The WRX comes ready to go with wide low-profile tires, huge brakes, and super-firm, high quality suspension components. Plus, the all-wheel drive and snappy throttle response make this little Subaru a blast to drive. Once released to the public, it quickly became the poster child for street tuners and high performance racing.
The Impreza started life in the unlikely world of rally racing. Quite popular in Europe, rally racing is kind of an off-road/street race for heavily modified sedan and hatchback style vehicles. These cars are some of the best handling and most versatile of all race cars. They can carve a corner like dad carves a holiday turkey and catch the kind of air Evil Knievel would envy. Rally drivers are also hailed as the best drivers in motorsport.
The race-bred version of the Subaru Impreza is the WRX STI. The STI stands for Subaru Tecnica International which is Subaru’s in-house racing program. They put a lot of time and money into the program to become the winningest constructor in the professional series. Subaru decided to put this same race-winning engineering into the WRX STI.
Besides the all-wheel drive and radical suspension mentioned earlier, the WRX boasts a turbocharged 4-banger powerplant. Don’t get fooled by the absence of the other 4-cylinders—this baby cranks out nearly 300 horsepower and 300 ft-lbs of torque, without any turbo lag. The Subaru WRX really is one of the fastest sleds on the hill.
The only drawback to the WRX—that’s actually a plus—is the looks. This thing is ugly—real ugly. Those egg-heads at Subaru sure know how to make a fast, tight-handling ride, but they don’t know a thing about aesthetics. This is good though. When you obliterate Joe Hotrod’s ’66 Nova in your Japanese econo-box, that unsightly Subaru sheet metal will be the last thing on your mind. The WRX is simply the perfect street package; sleeper looks and hell-fire under the hood.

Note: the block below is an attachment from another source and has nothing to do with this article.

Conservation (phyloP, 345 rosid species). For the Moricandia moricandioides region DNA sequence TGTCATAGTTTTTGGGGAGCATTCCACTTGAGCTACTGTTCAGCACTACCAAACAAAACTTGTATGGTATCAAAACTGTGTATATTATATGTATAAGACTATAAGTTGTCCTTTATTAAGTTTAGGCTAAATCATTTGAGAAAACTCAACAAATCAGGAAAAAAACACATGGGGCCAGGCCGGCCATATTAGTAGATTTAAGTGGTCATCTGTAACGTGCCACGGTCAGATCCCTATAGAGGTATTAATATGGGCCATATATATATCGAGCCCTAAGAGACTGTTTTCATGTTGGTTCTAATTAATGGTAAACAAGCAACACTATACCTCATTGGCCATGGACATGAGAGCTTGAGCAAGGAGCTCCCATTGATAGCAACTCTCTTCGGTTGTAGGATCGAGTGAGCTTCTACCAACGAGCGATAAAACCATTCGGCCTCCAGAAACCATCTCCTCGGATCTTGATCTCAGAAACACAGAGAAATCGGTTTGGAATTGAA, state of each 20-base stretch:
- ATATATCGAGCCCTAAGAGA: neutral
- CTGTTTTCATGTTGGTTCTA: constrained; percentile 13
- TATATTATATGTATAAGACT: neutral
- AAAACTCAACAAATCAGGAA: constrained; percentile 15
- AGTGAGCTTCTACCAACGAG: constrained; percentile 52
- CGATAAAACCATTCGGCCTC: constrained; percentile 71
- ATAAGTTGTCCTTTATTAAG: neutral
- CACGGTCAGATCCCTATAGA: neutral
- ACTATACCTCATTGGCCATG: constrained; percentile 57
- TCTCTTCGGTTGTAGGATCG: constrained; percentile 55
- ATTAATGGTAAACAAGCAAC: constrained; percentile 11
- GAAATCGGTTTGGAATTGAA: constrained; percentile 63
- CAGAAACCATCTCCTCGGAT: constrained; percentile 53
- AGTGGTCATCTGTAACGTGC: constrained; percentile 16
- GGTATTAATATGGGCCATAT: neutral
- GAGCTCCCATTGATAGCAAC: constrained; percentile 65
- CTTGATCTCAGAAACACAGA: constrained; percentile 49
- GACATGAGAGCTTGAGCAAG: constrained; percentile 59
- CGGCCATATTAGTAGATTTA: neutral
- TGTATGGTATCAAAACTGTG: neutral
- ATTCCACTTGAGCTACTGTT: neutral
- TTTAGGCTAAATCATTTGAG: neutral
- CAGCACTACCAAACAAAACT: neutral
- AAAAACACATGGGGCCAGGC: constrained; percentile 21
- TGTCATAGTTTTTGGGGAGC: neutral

But of course, you’re a street tuner, and that means you just can’t leave stuff alone. If you were the kind of kid that hot-rodded your mom’s hair dryer or fabbed-up a wing for dad’s riding mower the WRX STI is for you. Since the car is so popular, there’s a healthy aftermarket industry supporting these Subaru racers—as if they’re not fast enough.
Since the WRX is already wildly potent, souping it up is pretty basic. The traditional chip, intake and exhaust trifecta is the quick and easy way to parlay extra performance. Anything beyond these mods and you’re treading on track-only territory. For street reliability and drivability, it’s best to stick with the basics. K&N, Borla and Unichip all make killer gear for the WRX and each boasts a long, storied reputation in the industry.
So whether you leave it alone or hop it up like a jack-rabbit on steroids, the Subaru WRX STI is one bad ride. With an unassuming look and a belly full of turbocharged horsepower, the WRX is the definition of the modern, soon to be classic, street rod.